To accelerate the adoption of DfMA technologies, BCA announced plans to raise the minimum B-scores for all industrial, commercial and institutional building projects with Gross Floor Area (GFA) of at least 25,000sqm from April 2022. This follows BCA’s raising of the requirements for large non-landed residential buildings in 2019, and is part of BCA’s efforts to establish DfMA as the mainstream building method for all large building projects, to promote more productive construction methods. Following this, all large projects will effectively be required to adopt suitable DfMA technologies for their respective typologies. For example, to meet the raised minimum B-scores, industrial and institutional developments can adopt Advanced Precast Concrete System (APCS), and commercial developments can adopt the structural steel system. The raised minimum B-scores will allow BCA to meet the 70 percent DfMA adoption target by 2025 or earlier.

On 18 January 2021, an initiative was kickstarted by Alliance for Action (AfA) on Digitalising Built Environment, which saw the introduction of a set of Data Standards for the Common Data Environment to facilitate more seamless information flow for building projects across digital platforms shared by various building professionals and companies along the value chain. While Data Standards specify what information is required for a building project and how it can be structured, project team members use the Common Data Environment to create, organise and share information from the data to foster collaboration, make timely decisions and take early interventions during the project’s delivery and building maintenance lifecycle.

On 4 March 2021, Ministry of National Development announced several key initiatives to further accelerate the transformation of the Built Environment (BE) sector and position the sector to emerge stronger and more resilient post-COVID. The initiatives include a refreshed Singapore Green Building Masterplan (SGBMP) to steer Singapore’s buildings towards higher sustainability standards, the introduction of a new Growth and Transformation Scheme (GTS) that adopts a value chain approach to transform the BE sector and the extension of the Construction Productivity and Capability Fund (CPCF) to provide continued support for the sector to transform as it recovers from COVID-19.

SGBMP is an action plan that sets out Singapore’s environmental sustainability ambitions for the Built Environment. It is part of the Singapore Green Plan 2030.

GTS will be introduced to support the formation of strategic alliances among progressive developers, builders and consultants across the construction value-chain. Each alliance will need to develop a minimum three-year business and transformation plan outlining strategies and initiatives to achieve transformation outcomes. These outcomes include demonstrating how productivity savings will be reaped through the use of DfMA and IDD technologies, and outlining how sustainability outcomes, capability building, workforce development, business growth and strategic collaboration will be delivered. This value chain approach, in which alliance members will be collectively responsible for the transformation outcomes, is intended to help alliance members forge long-term partnerships, reap mutual benefits and build up capabilities through knowledge sharing and transfer.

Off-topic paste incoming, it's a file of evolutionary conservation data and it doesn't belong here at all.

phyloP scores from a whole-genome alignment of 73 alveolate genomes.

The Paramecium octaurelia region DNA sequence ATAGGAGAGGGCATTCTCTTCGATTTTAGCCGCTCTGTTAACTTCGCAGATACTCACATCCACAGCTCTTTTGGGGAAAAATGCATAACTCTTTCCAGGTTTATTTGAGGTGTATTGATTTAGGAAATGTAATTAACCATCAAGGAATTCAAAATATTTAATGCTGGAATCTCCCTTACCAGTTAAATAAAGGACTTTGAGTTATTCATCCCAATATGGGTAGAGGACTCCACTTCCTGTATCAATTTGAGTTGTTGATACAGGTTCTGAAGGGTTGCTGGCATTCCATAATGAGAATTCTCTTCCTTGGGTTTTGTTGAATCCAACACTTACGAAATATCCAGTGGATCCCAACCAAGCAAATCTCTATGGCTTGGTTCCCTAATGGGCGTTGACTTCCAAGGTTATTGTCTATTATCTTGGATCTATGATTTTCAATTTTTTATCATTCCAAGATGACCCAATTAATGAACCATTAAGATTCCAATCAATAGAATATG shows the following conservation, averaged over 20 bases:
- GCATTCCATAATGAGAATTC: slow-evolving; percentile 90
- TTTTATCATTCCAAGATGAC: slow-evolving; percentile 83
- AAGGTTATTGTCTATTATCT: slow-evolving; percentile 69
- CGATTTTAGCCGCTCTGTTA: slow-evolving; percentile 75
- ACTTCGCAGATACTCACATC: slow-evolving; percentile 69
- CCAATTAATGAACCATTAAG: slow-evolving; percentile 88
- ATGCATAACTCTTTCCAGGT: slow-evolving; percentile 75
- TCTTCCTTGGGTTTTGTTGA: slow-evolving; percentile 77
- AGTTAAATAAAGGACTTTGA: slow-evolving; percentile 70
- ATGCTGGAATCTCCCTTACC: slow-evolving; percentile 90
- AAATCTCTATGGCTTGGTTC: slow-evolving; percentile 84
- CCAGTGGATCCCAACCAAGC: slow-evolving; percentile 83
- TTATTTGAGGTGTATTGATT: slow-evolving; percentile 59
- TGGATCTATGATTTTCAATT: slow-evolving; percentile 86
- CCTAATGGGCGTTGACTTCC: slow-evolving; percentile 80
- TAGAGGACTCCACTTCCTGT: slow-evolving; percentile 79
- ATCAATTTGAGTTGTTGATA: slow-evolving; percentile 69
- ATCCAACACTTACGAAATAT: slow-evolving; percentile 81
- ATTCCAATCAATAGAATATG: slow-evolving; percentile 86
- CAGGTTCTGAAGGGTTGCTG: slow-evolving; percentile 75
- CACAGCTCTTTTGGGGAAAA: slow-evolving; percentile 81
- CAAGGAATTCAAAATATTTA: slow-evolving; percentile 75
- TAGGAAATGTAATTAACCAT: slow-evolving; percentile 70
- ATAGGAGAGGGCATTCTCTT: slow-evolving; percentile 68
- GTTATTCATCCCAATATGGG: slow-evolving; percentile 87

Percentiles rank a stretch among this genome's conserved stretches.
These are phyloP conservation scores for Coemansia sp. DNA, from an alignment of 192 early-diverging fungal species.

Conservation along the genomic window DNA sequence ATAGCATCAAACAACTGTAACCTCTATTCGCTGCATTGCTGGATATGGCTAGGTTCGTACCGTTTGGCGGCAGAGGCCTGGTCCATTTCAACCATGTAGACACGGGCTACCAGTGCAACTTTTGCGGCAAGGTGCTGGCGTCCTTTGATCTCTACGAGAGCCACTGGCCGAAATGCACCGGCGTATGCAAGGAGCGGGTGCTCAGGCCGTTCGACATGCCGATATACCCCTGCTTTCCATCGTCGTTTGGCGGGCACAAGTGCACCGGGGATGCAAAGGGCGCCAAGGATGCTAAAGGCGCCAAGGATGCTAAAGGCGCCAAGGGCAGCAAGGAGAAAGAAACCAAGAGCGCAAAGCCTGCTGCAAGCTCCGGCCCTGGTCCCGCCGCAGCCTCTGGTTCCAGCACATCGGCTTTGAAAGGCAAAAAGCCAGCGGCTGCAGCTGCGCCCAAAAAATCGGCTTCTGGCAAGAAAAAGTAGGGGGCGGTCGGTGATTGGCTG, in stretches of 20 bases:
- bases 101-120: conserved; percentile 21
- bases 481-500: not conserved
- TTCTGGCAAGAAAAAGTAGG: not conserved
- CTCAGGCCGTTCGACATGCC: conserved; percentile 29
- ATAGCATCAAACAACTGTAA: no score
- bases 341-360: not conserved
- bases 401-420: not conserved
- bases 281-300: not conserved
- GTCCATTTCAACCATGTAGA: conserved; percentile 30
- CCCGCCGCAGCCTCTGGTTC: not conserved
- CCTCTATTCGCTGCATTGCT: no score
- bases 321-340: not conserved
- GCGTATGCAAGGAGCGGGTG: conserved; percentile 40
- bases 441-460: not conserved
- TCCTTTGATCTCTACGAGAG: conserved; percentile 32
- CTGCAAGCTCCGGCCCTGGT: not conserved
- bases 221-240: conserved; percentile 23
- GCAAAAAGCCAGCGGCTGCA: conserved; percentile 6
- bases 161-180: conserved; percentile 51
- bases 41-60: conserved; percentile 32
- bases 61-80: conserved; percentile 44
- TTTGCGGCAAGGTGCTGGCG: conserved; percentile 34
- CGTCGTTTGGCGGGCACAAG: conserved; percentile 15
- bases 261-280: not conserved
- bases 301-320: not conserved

The CPCF offers various incentives to help firms adopt productive technologies and develop their workforce to raise construction productivity. About S$850 million was set aside for the CPCF, and BCA has disbursed close to two-thirds of the funding allocated since its introduction in 2010. Due to end in March 2021, the CPCF will be extended for another year, which will provide continued support for the industry to transform as the industry recovers from COVID-19. BCA announced that it would maintain 80 percent funding support for the Productivity Innovation Project (PIP) scheme from January 2021 until March 2022. Last year, the funding quantum for PIP was raised from 70 percent to 80 percent from 1 April to 31 December 2020. Maintaining this higher level of support until March 2022 will encourage firms to pursue longer term transformation despite the current challenges due to COVID-19.

Although the pandemic has presented significant challenges to the built environment sector, it can also turn into a window of opportunity to transform the sector and allow Singapore to emerge as a stronger society with a more resilient economy.

If there is a lesson to be learnt from the pandemic, it is the need to build in more resilience into the system and significantly reduce Singapore’s over-reliance on foreign guest workers. To that end, authorities will continue to push the adoption of digital technologies.